As someone who was once a manager and often not had a clue what people were saying to me, I sympathise with his predicament in being the Gaeltacht minister and being less than fluent in Irish. No doubt he’ll have meetings where fellas in flat caps will be leaning on sticks in corners hurling excoriations at him from Dinneen’s dictionary. When he asks them what they’re saying, they’ll just say “I was only saying that it was a grand soft day minister”.
I do have a partial solution to make Joe feel a little better: LinkedIn. LinkedIn is the business social network. A bit like Facebook, except you have connections rather than friends. If Facebook is a rowdy shebeen full of shouty, needy people, LinkedIn is the chaste bottle of sparkling water in the hotel-bar after a conference. Professional, but no crack. It does, however, have one feature that gives the spirits a little boost.
Endorsing. Your connections can tick a box to say they endorse your skills. Ten people have endorsed me for the skill of journalism even though clearly this isn’t journalism. Last week, someone endorsed me for event management and I don’t even endorse myself for that.
One skill goes conspicuously un-vouched. Java. The computer language. Having a hard skill is very gratifying. We all seek out that tangible ability, especially if you work in one of those millions of slightly vague jobs that appeared once we stopped working the looms or down the mines.
When I started my consulting career, Java was the skills to have. The techies picked it up with no fear. You languished at your computer being stupid, they came along, fixed it and walked away whistling. Their skills gave them confidence, their confidence meant they learned quickly, didn’t worry and made less mistakes.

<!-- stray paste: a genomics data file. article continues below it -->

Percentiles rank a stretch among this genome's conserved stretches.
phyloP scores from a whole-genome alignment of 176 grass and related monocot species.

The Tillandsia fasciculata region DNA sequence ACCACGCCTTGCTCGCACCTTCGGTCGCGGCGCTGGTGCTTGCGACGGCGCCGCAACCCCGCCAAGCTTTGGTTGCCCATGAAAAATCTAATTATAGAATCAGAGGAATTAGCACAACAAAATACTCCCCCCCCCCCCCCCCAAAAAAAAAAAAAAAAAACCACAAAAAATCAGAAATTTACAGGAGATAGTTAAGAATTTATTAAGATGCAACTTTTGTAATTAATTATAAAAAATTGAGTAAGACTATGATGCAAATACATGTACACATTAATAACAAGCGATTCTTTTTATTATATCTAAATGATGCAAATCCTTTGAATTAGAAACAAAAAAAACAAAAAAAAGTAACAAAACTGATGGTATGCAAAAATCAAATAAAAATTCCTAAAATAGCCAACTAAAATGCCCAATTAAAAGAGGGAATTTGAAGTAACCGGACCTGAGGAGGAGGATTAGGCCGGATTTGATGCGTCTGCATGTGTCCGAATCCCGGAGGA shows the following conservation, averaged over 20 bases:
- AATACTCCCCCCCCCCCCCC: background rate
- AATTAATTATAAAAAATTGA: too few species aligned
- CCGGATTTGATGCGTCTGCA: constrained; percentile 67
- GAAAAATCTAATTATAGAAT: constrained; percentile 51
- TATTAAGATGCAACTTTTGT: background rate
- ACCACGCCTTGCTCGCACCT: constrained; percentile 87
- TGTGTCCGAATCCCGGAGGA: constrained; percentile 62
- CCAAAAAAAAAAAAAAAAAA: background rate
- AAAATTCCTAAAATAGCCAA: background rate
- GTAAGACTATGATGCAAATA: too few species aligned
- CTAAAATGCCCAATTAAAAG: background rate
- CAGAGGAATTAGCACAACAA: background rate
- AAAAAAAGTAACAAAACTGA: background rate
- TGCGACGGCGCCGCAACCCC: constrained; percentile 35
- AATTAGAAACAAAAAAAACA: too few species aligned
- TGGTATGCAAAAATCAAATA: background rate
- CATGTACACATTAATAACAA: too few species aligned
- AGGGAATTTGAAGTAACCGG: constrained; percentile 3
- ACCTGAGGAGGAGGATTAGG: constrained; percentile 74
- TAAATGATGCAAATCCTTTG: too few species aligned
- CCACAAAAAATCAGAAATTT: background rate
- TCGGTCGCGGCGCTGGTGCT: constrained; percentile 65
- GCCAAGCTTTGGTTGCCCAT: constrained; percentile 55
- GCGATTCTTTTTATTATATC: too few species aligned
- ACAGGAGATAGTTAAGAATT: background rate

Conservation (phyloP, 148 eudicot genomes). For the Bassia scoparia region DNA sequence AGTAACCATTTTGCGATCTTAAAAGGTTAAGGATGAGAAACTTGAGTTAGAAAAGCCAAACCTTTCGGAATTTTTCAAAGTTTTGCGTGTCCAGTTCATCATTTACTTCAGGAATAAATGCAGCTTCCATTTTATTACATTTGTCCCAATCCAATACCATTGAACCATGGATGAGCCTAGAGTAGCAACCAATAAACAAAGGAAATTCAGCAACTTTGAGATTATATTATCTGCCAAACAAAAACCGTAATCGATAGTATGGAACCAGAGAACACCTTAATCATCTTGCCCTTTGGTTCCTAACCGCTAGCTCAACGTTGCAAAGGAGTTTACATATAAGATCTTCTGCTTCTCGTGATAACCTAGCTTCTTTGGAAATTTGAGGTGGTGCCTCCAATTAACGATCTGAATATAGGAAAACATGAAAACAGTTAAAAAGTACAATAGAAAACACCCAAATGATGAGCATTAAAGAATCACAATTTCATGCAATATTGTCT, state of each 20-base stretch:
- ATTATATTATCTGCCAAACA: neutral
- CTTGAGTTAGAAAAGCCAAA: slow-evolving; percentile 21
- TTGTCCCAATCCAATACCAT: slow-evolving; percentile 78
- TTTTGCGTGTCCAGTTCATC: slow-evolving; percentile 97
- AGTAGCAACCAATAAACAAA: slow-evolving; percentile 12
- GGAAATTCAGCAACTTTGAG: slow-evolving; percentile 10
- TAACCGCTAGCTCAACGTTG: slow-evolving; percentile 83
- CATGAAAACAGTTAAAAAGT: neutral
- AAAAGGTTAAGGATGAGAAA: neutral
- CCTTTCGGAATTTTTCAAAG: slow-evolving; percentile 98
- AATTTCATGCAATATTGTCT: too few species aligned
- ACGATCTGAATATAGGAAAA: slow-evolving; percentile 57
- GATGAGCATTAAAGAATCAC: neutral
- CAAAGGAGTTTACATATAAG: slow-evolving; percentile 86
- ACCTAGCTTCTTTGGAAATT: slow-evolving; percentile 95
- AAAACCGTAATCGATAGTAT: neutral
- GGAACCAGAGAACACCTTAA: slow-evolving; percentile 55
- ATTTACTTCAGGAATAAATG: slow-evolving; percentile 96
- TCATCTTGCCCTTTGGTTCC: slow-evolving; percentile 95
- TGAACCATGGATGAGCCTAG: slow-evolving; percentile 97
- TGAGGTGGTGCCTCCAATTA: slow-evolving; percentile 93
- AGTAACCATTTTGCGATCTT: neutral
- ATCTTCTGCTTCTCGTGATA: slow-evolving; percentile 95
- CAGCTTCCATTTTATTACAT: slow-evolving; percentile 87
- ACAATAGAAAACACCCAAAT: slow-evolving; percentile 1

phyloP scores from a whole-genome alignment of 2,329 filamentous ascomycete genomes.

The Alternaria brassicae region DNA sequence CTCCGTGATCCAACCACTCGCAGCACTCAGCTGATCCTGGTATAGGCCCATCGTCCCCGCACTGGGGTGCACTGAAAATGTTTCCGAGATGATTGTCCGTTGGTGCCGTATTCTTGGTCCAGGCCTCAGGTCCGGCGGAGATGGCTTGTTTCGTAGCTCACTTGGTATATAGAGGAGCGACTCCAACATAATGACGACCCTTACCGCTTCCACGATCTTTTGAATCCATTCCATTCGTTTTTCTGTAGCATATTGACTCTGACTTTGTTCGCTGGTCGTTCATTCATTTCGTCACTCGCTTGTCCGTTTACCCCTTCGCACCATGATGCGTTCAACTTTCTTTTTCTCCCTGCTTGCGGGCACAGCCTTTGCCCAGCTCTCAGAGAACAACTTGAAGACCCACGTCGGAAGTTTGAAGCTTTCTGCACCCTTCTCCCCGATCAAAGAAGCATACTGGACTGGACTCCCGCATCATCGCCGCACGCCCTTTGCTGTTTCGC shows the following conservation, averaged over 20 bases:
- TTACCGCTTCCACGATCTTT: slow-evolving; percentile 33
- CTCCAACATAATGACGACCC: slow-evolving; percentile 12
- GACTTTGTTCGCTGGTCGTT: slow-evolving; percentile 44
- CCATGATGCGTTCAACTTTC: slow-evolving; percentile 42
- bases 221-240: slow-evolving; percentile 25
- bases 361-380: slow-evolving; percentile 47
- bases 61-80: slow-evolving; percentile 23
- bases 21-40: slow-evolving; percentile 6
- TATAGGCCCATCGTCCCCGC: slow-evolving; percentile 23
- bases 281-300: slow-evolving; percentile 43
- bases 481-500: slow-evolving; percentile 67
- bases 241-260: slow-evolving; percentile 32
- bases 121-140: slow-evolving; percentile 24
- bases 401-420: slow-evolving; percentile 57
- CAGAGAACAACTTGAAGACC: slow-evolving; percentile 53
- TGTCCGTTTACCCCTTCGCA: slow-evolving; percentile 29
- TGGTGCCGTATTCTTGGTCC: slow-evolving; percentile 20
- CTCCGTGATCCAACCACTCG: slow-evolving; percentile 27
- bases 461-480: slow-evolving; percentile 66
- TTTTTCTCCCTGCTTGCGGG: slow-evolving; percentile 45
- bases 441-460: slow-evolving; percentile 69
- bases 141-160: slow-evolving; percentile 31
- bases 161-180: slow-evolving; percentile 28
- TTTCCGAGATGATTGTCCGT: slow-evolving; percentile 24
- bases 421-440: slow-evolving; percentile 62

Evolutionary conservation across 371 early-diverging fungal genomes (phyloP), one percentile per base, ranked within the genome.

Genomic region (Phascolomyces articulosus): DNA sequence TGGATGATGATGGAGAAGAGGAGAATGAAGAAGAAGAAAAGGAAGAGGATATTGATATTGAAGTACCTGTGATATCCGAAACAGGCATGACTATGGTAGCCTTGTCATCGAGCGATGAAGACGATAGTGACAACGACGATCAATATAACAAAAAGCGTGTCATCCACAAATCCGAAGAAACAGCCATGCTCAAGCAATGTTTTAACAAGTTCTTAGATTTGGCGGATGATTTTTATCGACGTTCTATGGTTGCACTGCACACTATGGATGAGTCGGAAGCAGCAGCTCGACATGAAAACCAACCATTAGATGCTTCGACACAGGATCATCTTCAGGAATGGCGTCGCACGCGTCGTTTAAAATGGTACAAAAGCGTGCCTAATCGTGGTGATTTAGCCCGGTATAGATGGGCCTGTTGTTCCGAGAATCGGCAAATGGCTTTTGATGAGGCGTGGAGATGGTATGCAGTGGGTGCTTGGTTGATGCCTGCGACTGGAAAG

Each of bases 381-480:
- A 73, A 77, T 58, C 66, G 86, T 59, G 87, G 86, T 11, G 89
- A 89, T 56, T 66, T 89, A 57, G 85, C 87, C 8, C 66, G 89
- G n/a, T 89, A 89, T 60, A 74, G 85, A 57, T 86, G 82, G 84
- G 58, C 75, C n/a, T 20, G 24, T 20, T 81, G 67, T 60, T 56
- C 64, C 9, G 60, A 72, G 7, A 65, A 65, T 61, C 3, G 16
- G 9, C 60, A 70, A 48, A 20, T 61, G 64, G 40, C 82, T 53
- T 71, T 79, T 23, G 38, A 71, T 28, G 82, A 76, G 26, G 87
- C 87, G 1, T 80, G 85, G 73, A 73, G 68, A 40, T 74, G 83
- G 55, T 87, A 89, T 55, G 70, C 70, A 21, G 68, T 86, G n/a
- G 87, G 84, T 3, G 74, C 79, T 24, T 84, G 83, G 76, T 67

If it was the TV series Game of Thrones, those with the techie skills would be one of the guild of assassins — the Faceless men, like Jaqn Hghar. While struggling to get my Java code to work, I was Samwell Tarly, the portly exile stumbling through the snow. Sensitive and empathetic but prone to freezing when the time came to wield a sword.
Back in consulting, after a few years us portly terrified Samwell Tarlys were guided gently but firmly towards the softer skills — planning, status reporting and worrying. Soft Skills are important, but the people who were good at them were also good at the hard stuff too — because of the confidence they had. A proficient swordsperson can be an effective negotiator.
When you’re facing a client in the IT industry there will always come a moment when you have to admit — look I don’t know, let me ask Jaqn Hghar — he’ll sort it out. No questions asked.
Back to LinkedIn, using the soft skill of research, I’ve found that Joe McHugh has a LinkedIn Profile. As soon as he starts his refresher course, he should add conversational Irish as a skill. And I’ll endorse him.